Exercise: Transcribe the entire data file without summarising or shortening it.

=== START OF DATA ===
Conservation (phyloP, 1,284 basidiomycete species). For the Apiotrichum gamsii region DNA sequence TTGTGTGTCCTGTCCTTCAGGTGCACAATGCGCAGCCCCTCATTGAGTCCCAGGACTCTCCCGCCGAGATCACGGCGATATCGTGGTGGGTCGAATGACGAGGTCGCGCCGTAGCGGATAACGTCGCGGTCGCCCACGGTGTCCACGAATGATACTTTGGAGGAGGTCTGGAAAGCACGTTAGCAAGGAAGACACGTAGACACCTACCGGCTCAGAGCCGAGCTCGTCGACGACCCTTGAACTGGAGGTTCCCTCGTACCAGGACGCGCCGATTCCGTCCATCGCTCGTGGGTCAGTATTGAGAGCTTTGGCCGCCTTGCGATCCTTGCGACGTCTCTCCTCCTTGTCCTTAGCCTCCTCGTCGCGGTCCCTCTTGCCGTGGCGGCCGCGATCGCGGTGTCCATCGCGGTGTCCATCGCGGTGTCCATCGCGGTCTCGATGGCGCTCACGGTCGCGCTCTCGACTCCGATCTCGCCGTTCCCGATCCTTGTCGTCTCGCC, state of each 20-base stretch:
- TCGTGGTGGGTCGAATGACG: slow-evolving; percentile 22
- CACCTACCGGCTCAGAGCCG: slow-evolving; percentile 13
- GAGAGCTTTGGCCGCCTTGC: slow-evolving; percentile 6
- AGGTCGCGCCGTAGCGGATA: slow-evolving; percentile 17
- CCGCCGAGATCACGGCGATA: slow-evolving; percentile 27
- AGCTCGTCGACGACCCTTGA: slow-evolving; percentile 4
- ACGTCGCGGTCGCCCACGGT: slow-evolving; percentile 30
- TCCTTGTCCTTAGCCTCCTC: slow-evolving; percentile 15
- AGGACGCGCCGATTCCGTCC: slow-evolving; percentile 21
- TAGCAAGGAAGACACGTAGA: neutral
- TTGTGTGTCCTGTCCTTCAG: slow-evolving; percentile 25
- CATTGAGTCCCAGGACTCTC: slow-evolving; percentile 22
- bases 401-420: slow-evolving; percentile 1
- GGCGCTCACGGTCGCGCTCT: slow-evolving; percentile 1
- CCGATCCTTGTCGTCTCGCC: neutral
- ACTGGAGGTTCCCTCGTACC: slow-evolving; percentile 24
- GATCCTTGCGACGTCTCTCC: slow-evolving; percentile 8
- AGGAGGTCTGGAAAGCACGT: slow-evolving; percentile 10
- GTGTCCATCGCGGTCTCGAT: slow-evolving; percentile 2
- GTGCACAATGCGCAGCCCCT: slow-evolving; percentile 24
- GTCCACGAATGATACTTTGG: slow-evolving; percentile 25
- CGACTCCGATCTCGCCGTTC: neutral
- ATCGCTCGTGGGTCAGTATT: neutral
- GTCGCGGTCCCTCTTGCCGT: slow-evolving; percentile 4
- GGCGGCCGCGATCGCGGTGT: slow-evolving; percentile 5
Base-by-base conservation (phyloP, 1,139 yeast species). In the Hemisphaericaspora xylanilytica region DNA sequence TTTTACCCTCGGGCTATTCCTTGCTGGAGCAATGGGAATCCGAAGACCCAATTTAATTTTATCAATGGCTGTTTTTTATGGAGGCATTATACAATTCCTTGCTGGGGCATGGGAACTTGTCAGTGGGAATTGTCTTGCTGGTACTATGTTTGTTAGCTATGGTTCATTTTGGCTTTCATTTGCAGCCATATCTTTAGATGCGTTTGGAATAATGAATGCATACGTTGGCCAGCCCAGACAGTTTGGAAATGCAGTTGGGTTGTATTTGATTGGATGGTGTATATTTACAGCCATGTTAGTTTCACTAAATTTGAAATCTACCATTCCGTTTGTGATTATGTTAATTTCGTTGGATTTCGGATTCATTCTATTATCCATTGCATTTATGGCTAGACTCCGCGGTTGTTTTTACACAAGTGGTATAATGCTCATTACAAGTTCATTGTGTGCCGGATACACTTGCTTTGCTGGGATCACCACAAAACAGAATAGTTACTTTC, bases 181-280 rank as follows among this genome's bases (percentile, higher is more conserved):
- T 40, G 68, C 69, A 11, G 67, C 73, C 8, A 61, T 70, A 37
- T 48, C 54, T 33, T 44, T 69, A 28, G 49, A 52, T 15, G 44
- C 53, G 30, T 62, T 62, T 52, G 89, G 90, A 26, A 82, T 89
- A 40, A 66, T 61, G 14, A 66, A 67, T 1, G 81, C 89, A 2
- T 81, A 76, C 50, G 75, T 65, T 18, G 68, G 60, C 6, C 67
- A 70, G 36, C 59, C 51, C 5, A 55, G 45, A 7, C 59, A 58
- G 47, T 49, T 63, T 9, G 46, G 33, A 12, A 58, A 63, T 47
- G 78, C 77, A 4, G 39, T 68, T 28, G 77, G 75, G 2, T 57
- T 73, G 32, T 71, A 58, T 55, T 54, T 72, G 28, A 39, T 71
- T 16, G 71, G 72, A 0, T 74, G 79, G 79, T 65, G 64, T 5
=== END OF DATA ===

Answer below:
Conservation (phyloP, 1,284 basidiomycete species). For the Apiotrichum gamsii region DNA sequence TTGTGTGTCCTGTCCTTCAGGTGCACAATGCGCAGCCCCTCATTGAGTCCCAGGACTCTCCCGCCGAGATCACGGCGATATCGTGGTGGGTCGAATGACGAGGTCGCGCCGTAGCGGATAACGTCGCGGTCGCCCACGGTGTCCACGAATGATACTTTGGAGGAGGTCTGGAAAGCACGTTAGCAAGGAAGACACGTAGACACCTACCGGCTCAGAGCCGAGCTCGTCGACGACCCTTGAACTGGAGGTTCCCTCGTACCAGGACGCGCCGATTCCGTCCATCGCTCGTGGGTCAGTATTGAGAGCTTTGGCCGCCTTGCGATCCTTGCGACGTCTCTCCTCCTTGTCCTTAGCCTCCTCGTCGCGGTCCCTCTTGCCGTGGCGGCCGCGATCGCGGTGTCCATCGCGGTGTCCATCGCGGTGTCCATCGCGGTCTCGATGGCGCTCACGGTCGCGCTCTCGACTCCGATCTCGCCGTTCCCGATCCTTGTCGTCTCGCC, state of each 20-base stretch:
- TCGTGGTGGGTCGAATGACG: slow-evolving; percentile 22
- CACCTACCGGCTCAGAGCCG: slow-evolving; percentile 13
- GAGAGCTTTGGCCGCCTTGC: slow-evolving; percentile 6
- AGGTCGCGCCGTAGCGGATA: slow-evolving; percentile 17
- CCGCCGAGATCACGGCGATA: slow-evolving; percentile 27
- AGCTCGTCGACGACCCTTGA: slow-evolving; percentile 4
- ACGTCGCGGTCGCCCACGGT: slow-evolving; percentile 30
- TCCTTGTCCTTAGCCTCCTC: slow-evolving; percentile 15
- AGGACGCGCCGATTCCGTCC: slow-evolving; percentile 21
- TAGCAAGGAAGACACGTAGA: neutral
- TTGTGTGTCCTGTCCTTCAG: slow-evolving; percentile 25
- CATTGAGTCCCAGGACTCTC: slow-evolving; percentile 22
- bases 401-420: slow-evolving; percentile 1
- GGCGCTCACGGTCGCGCTCT: slow-evolving; percentile 1
- CCGATCCTTGTCGTCTCGCC: neutral
- ACTGGAGGTTCCCTCGTACC: slow-evolving; percentile 24
- GATCCTTGCGACGTCTCTCC: slow-evolving; percentile 8
- AGGAGGTCTGGAAAGCACGT: slow-evolving; percentile 10
- GTGTCCATCGCGGTCTCGAT: slow-evolving; percentile 2
- GTGCACAATGCGCAGCCCCT: slow-evolving; percentile 24
- GTCCACGAATGATACTTTGG: slow-evolving; percentile 25
- CGACTCCGATCTCGCCGTTC: neutral
- ATCGCTCGTGGGTCAGTATT: neutral
- GTCGCGGTCCCTCTTGCCGT: slow-evolving; percentile 4
- GGCGGCCGCGATCGCGGTGT: slow-evolving; percentile 5
Base-by-base conservation (phyloP, 1,139 yeast species). In the Hemisphaericaspora xylanilytica region DNA sequence TTTTACCCTCGGGCTATTCCTTGCTGGAGCAATGGGAATCCGAAGACCCAATTTAATTTTATCAATGGCTGTTTTTTATGGAGGCATTATACAATTCCTTGCTGGGGCATGGGAACTTGTCAGTGGGAATTGTCTTGCTGGTACTATGTTTGTTAGCTATGGTTCATTTTGGCTTTCATTTGCAGCCATATCTTTAGATGCGTTTGGAATAATGAATGCATACGTTGGCCAGCCCAGACAGTTTGGAAATGCAGTTGGGTTGTATTTGATTGGATGGTGTATATTTACAGCCATGTTAGTTTCACTAAATTTGAAATCTACCATTCCGTTTGTGATTATGTTAATTTCGTTGGATTTCGGATTCATTCTATTATCCATTGCATTTATGGCTAGACTCCGCGGTTGTTTTTACACAAGTGGTATAATGCTCATTACAAGTTCATTGTGTGCCGGATACACTTGCTTTGCTGGGATCACCACAAAACAGAATAGTTACTTTC, bases 181-280 rank as follows among this genome's bases (percentile, higher is more conserved):
- T 40, G 68, C 69, A 11, G 67, C 73, C 8, A 61, T 70, A 37
- T 48, C 54, T 33, T 44, T 69, A 28, G 49, A 52, T 15, G 44
- C 53, G 30, T 62, T 62, T 52, G 89, G 90, A 26, A 82, T 89
- A 40, A 66, T 61, G 14, A 66, A 67, T 1, G 81, C 89, A 2
- T 81, A 76, C 50, G 75, T 65, T 18, G 68, G 60, C 6, C 67
- A 70, G 36, C 59, C 51, C 5, A 55, G 45, A 7, C 59, A 58
- G 47, T 49, T 63, T 9, G 46, G 33, A 12, A 58, A 63, T 47
- G 78, C 77, A 4, G 39, T 68, T 28, G 77, G 75, G 2, T 57
- T 73, G 32, T 71, A 58, T 55, T 54, T 72, G 28, A 39, T 71
- T 16, G 71, G 72, A 0, T 74, G 79, G 79, T 65, G 64, T 5